The MDD is a recursively process to divide the positive sets into tree-like subgroups. When applying MDD to cluster the sequences of a positive set, a parameter, i.e., the minimum-cluster-size, should be set. If the size of a subgroup is less the minimum-cluster-size, the subgroup will not be divided any more. The MDD process terminates until all the subgroup sizes are less the minimum-cluster-size.
Profile Hidden Markov Models (HMMs) are learned from the site sequences in the positive sets. An HMM describes a probability distribution over a potentially infinite numbers of sequences
. It can be used to detect distant relationships between amino acids sequences. Here, we use the software package HMMER
Evaluating the Learned Models
After the models are learned, it is necessary to evaluate whether the models are fitted or not. The following measures of the predictive performance of the models are then calculated: Precision (Prec) = TP / (TP+FP), Sensitivity (Sn) = TP / (TP+FN), Specificity (Sp) = TN / (TN+FP) and Accuracy (Acc) = (Sn + Sp) / 2, where TP, TN, FP and FN are true positive, true negative, false positive and false negative predictions, respectively. Especially, we make the equal sizes of the positive samples and the negative samples during the cross-validation processes.
To evaluate the learned models, two cross-validation methods, such as k-fold cross-validation and leave-one-out cross-validation, are applied in this study. For a large positive set, i.e., the number of a positive set of the phosphorylated sites is greater or equal to thirty sites, the 5-fold cross-validation is used to evaluate the model learned from the data set. The size of the negative set, which is constructed by randomly selected from the corresponding non-phosphorylation sites, is equal to the size of positive set. The experiments are repeated for 20 times and the average precision, sensitivity, specificity and accuracy are calculated. Furthermore, in order to avoid the skew sampling during the cross-validation process, for a small positive set (less than 30), the leave-one-out cross-validation is alternatively applied. Similarly, the negative set in this cross-validation is constructed by the same strategy as the 5-fold cross-validation.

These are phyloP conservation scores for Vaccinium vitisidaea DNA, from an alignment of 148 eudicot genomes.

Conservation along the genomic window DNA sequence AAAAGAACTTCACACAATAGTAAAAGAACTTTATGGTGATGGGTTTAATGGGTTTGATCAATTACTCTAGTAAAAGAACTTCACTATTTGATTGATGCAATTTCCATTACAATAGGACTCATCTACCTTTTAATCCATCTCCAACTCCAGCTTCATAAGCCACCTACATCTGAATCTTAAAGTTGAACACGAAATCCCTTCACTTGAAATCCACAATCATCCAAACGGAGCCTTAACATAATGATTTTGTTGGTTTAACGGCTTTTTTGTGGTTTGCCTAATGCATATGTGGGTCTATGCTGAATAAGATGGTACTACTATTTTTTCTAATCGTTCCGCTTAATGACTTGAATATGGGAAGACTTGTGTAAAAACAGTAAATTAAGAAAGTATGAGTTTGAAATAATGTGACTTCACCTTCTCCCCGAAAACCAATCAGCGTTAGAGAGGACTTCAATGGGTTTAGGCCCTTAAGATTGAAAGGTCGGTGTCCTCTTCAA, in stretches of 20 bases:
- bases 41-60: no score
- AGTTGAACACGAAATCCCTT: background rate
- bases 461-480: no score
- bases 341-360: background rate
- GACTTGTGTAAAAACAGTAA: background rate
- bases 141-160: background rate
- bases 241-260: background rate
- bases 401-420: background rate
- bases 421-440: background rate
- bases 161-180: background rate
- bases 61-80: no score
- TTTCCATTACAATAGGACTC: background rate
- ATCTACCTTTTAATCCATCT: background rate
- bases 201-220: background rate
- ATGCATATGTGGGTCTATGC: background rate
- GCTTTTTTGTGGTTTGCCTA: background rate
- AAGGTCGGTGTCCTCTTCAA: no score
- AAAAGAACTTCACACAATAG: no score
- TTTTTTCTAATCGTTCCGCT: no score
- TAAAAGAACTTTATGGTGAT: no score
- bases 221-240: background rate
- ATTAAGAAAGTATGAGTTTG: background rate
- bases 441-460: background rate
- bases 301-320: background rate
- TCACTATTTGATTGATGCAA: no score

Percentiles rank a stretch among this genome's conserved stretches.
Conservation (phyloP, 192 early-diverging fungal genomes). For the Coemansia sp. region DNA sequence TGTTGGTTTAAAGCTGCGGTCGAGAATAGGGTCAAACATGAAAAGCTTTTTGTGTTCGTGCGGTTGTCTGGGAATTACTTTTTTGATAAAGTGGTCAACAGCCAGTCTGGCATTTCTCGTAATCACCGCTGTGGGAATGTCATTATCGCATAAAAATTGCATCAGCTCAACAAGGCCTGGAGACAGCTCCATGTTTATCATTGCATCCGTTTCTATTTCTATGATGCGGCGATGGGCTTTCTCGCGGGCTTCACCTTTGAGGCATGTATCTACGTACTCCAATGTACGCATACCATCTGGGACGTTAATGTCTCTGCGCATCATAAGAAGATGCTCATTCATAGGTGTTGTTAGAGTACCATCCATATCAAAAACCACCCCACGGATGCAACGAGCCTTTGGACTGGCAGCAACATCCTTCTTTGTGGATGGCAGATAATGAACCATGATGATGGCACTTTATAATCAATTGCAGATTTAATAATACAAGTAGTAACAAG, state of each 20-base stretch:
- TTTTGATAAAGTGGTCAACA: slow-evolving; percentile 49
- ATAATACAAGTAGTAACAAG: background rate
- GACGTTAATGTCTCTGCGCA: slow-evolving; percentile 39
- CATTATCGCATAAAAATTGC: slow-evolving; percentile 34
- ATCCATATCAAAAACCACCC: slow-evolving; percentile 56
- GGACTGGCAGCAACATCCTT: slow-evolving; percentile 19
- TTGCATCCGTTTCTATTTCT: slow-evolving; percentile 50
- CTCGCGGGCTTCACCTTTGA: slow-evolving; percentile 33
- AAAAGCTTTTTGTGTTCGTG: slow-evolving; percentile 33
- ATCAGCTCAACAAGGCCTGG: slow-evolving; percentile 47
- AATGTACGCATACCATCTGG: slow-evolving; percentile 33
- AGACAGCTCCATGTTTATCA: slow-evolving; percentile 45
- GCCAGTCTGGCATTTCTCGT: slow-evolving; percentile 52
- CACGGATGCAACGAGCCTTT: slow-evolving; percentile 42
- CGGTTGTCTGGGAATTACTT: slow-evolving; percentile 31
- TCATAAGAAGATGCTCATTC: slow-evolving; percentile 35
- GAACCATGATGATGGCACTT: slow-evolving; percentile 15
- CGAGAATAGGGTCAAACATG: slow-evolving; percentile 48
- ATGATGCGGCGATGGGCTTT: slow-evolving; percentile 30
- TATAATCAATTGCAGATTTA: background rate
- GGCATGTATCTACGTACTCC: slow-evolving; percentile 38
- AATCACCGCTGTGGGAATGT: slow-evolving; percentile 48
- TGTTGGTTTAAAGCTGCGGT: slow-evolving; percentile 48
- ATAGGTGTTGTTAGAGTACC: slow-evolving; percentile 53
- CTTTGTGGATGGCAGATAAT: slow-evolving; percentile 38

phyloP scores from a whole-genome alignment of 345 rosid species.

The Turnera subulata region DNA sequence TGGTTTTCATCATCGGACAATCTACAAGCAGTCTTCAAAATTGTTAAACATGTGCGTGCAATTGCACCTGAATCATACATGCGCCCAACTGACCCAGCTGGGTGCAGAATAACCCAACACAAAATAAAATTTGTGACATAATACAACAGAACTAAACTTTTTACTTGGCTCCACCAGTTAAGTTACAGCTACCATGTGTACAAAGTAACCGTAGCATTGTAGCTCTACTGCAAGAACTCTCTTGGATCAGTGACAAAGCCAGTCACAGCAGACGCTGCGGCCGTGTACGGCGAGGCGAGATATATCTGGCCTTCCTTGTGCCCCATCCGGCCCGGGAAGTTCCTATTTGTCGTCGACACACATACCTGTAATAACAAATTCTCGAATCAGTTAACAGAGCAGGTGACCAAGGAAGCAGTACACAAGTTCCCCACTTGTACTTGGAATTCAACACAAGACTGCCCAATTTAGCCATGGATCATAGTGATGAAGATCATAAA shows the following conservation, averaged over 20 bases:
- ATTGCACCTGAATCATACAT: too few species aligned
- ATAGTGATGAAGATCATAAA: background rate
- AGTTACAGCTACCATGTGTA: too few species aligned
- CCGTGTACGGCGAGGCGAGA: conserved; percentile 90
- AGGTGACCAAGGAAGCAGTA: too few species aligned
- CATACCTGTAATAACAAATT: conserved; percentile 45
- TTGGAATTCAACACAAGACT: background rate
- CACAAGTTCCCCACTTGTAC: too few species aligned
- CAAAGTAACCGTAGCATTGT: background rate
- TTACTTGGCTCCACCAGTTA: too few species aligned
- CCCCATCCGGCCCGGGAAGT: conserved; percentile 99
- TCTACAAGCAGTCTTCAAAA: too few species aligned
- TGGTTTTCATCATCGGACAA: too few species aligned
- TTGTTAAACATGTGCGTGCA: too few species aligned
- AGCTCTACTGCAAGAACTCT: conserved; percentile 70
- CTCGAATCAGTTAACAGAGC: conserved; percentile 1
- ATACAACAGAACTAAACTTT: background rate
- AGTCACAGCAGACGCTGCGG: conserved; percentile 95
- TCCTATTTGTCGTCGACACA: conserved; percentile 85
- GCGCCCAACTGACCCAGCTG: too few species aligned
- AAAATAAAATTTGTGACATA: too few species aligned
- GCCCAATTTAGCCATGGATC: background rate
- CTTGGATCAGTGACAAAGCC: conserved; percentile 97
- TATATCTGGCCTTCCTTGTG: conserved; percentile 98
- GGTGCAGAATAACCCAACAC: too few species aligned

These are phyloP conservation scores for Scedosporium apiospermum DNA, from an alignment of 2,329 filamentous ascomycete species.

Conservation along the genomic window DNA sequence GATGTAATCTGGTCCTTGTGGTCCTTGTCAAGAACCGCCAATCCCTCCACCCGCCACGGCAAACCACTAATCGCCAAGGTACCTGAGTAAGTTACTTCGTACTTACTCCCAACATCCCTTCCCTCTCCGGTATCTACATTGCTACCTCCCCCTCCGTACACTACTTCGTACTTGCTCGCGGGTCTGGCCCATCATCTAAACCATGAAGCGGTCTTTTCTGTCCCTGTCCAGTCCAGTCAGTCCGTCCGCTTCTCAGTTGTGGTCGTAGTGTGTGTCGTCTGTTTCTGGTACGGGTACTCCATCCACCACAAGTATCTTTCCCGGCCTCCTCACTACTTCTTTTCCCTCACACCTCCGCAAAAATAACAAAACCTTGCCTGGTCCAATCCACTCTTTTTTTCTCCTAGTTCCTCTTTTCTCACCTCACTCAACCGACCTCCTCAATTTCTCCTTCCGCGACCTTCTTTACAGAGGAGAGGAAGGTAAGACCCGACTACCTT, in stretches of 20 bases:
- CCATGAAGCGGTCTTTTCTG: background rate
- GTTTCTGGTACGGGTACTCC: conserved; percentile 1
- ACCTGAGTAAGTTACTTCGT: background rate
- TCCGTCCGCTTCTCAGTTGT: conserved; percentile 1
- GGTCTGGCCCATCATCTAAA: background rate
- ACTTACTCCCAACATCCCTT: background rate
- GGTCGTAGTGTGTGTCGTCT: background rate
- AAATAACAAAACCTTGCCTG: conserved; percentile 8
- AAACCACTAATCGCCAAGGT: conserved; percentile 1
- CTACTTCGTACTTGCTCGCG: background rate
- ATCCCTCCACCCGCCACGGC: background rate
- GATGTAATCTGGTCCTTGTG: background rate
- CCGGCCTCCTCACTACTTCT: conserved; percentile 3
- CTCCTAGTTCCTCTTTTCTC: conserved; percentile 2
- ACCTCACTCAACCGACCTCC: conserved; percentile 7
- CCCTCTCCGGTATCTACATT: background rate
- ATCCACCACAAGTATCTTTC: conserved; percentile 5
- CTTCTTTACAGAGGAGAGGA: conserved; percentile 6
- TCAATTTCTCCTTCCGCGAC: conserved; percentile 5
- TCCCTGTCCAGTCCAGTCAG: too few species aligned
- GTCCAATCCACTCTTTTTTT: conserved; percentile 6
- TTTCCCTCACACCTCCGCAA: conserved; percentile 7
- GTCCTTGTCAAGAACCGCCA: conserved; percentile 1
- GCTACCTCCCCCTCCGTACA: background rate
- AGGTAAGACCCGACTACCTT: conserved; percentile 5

Selecting the Learned Models
For each pair of the positive set and the negative set, we compare the performance of the models learned by HMMER from different data sources and with different grouping strategies, such as the raw phosphorylation sites, the kinase-specific phosphorylation sites and MDD-clustered phosphorylation sites. For each positive set, the model with highest accuracy is selected.
Prediction by the Selected Models
For each kinase-specific positive set of the phosphorylated sites, the best performed model is selected and used to identify the phosphorylation sites within the input protein sequences by HMMsearch 12 . To search the hits of a model, HMMER returns both a HMMER score and an expectation value (E-value). The score is the base two logarithm of the ratio between the probability that the query sequence is a significant match and the probability that it is generated by a random model. The E-value represents the expected number of sequences with a score greater than or equal to the returned HMMER bit scores. While decreasing the E-value threshold favors finding true positives, increasing the E-value threshold favors finding true negatives. We select the HMMER score as the criteria to define a HMM match. A search with the HMMER score greater than 0 is taken as a match (positive prediction), i.e., a HMM recognizes a phosphorylation site.